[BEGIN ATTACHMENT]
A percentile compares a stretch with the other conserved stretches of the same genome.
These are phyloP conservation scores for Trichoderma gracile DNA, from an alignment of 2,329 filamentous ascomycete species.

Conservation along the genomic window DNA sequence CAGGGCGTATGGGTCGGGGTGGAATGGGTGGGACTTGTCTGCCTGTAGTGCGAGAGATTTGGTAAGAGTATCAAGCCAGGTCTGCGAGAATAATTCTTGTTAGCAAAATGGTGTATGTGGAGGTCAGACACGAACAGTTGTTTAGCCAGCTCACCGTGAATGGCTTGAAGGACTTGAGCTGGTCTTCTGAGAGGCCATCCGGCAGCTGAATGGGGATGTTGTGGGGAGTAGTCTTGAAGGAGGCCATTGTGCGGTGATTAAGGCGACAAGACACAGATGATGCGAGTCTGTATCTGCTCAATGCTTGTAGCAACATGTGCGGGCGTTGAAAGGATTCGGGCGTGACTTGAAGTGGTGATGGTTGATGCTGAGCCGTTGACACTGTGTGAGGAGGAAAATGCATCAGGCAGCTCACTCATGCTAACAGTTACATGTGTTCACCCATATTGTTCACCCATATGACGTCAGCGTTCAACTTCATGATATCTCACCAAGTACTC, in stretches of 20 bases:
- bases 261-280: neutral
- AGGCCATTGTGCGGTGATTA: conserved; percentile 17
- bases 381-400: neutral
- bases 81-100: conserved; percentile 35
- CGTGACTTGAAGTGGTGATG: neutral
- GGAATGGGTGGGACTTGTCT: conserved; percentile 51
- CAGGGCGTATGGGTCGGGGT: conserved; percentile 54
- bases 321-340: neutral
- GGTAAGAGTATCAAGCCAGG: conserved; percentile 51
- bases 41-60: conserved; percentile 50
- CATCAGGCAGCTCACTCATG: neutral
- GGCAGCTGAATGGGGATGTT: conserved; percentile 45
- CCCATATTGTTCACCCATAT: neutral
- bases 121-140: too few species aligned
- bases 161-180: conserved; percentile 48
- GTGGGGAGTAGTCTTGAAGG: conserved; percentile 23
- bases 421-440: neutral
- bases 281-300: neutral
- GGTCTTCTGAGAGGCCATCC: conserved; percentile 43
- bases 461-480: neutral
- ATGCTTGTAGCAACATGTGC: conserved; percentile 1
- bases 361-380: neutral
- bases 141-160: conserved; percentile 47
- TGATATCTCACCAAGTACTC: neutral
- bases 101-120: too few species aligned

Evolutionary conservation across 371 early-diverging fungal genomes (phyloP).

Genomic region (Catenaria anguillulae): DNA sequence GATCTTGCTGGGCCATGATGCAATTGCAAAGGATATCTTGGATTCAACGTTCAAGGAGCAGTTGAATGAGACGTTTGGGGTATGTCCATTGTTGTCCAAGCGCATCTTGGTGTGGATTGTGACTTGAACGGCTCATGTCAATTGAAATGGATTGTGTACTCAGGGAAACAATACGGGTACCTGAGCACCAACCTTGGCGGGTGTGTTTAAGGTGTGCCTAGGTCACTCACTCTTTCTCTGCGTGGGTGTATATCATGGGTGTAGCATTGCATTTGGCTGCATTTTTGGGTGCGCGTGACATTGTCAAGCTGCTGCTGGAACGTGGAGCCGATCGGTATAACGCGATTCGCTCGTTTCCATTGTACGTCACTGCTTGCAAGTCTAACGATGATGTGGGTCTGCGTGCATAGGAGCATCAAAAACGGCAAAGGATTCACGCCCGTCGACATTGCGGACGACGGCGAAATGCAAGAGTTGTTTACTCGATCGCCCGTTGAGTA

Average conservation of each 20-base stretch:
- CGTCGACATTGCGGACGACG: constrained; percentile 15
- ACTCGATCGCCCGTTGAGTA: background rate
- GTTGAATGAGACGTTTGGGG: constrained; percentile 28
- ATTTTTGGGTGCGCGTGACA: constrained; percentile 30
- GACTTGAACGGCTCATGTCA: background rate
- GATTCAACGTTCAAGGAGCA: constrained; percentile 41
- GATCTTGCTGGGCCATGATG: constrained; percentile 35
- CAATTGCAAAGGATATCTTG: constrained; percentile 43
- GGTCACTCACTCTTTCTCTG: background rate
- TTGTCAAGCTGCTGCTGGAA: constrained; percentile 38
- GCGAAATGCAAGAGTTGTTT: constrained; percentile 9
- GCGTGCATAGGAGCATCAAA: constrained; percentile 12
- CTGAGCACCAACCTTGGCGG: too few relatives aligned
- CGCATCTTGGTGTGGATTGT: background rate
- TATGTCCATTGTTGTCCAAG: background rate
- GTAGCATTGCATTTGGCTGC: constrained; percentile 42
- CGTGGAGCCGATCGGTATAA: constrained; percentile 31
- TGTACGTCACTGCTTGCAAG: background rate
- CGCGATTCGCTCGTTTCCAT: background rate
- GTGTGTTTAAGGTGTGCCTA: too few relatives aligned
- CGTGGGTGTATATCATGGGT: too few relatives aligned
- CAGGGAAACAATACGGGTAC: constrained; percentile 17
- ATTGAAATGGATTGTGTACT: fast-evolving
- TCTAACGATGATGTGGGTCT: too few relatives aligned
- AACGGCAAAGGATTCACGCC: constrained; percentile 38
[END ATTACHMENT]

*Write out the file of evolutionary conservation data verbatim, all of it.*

A percentile compares a stretch with the other conserved stretches of the same genome.
These are phyloP conservation scores for Trichoderma gracile DNA, from an alignment of 2,329 filamentous ascomycete species.

Conservation along the genomic window DNA sequence CAGGGCGTATGGGTCGGGGTGGAATGGGTGGGACTTGTCTGCCTGTAGTGCGAGAGATTTGGTAAGAGTATCAAGCCAGGTCTGCGAGAATAATTCTTGTTAGCAAAATGGTGTATGTGGAGGTCAGACACGAACAGTTGTTTAGCCAGCTCACCGTGAATGGCTTGAAGGACTTGAGCTGGTCTTCTGAGAGGCCATCCGGCAGCTGAATGGGGATGTTGTGGGGAGTAGTCTTGAAGGAGGCCATTGTGCGGTGATTAAGGCGACAAGACACAGATGATGCGAGTCTGTATCTGCTCAATGCTTGTAGCAACATGTGCGGGCGTTGAAAGGATTCGGGCGTGACTTGAAGTGGTGATGGTTGATGCTGAGCCGTTGACACTGTGTGAGGAGGAAAATGCATCAGGCAGCTCACTCATGCTAACAGTTACATGTGTTCACCCATATTGTTCACCCATATGACGTCAGCGTTCAACTTCATGATATCTCACCAAGTACTC, in stretches of 20 bases:
- bases 261-280: neutral
- AGGCCATTGTGCGGTGATTA: conserved; percentile 17
- bases 381-400: neutral
- bases 81-100: conserved; percentile 35
- CGTGACTTGAAGTGGTGATG: neutral
- GGAATGGGTGGGACTTGTCT: conserved; percentile 51
- CAGGGCGTATGGGTCGGGGT: conserved; percentile 54
- bases 321-340: neutral
- GGTAAGAGTATCAAGCCAGG: conserved; percentile 51
- bases 41-60: conserved; percentile 50
- CATCAGGCAGCTCACTCATG: neutral
- GGCAGCTGAATGGGGATGTT: conserved; percentile 45
- CCCATATTGTTCACCCATAT: neutral
- bases 121-140: too few species aligned
- bases 161-180: conserved; percentile 48
- GTGGGGAGTAGTCTTGAAGG: conserved; percentile 23
- bases 421-440: neutral
- bases 281-300: neutral
- GGTCTTCTGAGAGGCCATCC: conserved; percentile 43
- bases 461-480: neutral
- ATGCTTGTAGCAACATGTGC: conserved; percentile 1
- bases 361-380: neutral
- bases 141-160: conserved; percentile 47
- TGATATCTCACCAAGTACTC: neutral
- bases 101-120: too few species aligned

Evolutionary conservation across 371 early-diverging fungal genomes (phyloP).

Genomic region (Catenaria anguillulae): DNA sequence GATCTTGCTGGGCCATGATGCAATTGCAAAGGATATCTTGGATTCAACGTTCAAGGAGCAGTTGAATGAGACGTTTGGGGTATGTCCATTGTTGTCCAAGCGCATCTTGGTGTGGATTGTGACTTGAACGGCTCATGTCAATTGAAATGGATTGTGTACTCAGGGAAACAATACGGGTACCTGAGCACCAACCTTGGCGGGTGTGTTTAAGGTGTGCCTAGGTCACTCACTCTTTCTCTGCGTGGGTGTATATCATGGGTGTAGCATTGCATTTGGCTGCATTTTTGGGTGCGCGTGACATTGTCAAGCTGCTGCTGGAACGTGGAGCCGATCGGTATAACGCGATTCGCTCGTTTCCATTGTACGTCACTGCTTGCAAGTCTAACGATGATGTGGGTCTGCGTGCATAGGAGCATCAAAAACGGCAAAGGATTCACGCCCGTCGACATTGCGGACGACGGCGAAATGCAAGAGTTGTTTACTCGATCGCCCGTTGAGTA

Average conservation of each 20-base stretch:
- CGTCGACATTGCGGACGACG: constrained; percentile 15
- ACTCGATCGCCCGTTGAGTA: background rate
- GTTGAATGAGACGTTTGGGG: constrained; percentile 28
- ATTTTTGGGTGCGCGTGACA: constrained; percentile 30
- GACTTGAACGGCTCATGTCA: background rate
- GATTCAACGTTCAAGGAGCA: constrained; percentile 41
- GATCTTGCTGGGCCATGATG: constrained; percentile 35
- CAATTGCAAAGGATATCTTG: constrained; percentile 43
- GGTCACTCACTCTTTCTCTG: background rate
- TTGTCAAGCTGCTGCTGGAA: constrained; percentile 38
- GCGAAATGCAAGAGTTGTTT: constrained; percentile 9
- GCGTGCATAGGAGCATCAAA: constrained; percentile 12
- CTGAGCACCAACCTTGGCGG: too few relatives aligned
- CGCATCTTGGTGTGGATTGT: background rate
- TATGTCCATTGTTGTCCAAG: background rate
- GTAGCATTGCATTTGGCTGC: constrained; percentile 42
- CGTGGAGCCGATCGGTATAA: constrained; percentile 31
- TGTACGTCACTGCTTGCAAG: background rate
- CGCGATTCGCTCGTTTCCAT: background rate
- GTGTGTTTAAGGTGTGCCTA: too few relatives aligned
- CGTGGGTGTATATCATGGGT: too few relatives aligned
- CAGGGAAACAATACGGGTAC: constrained; percentile 17
- ATTGAAATGGATTGTGTACT: fast-evolving
- TCTAACGATGATGTGGGTCT: too few relatives aligned
- AACGGCAAAGGATTCACGCC: constrained; percentile 38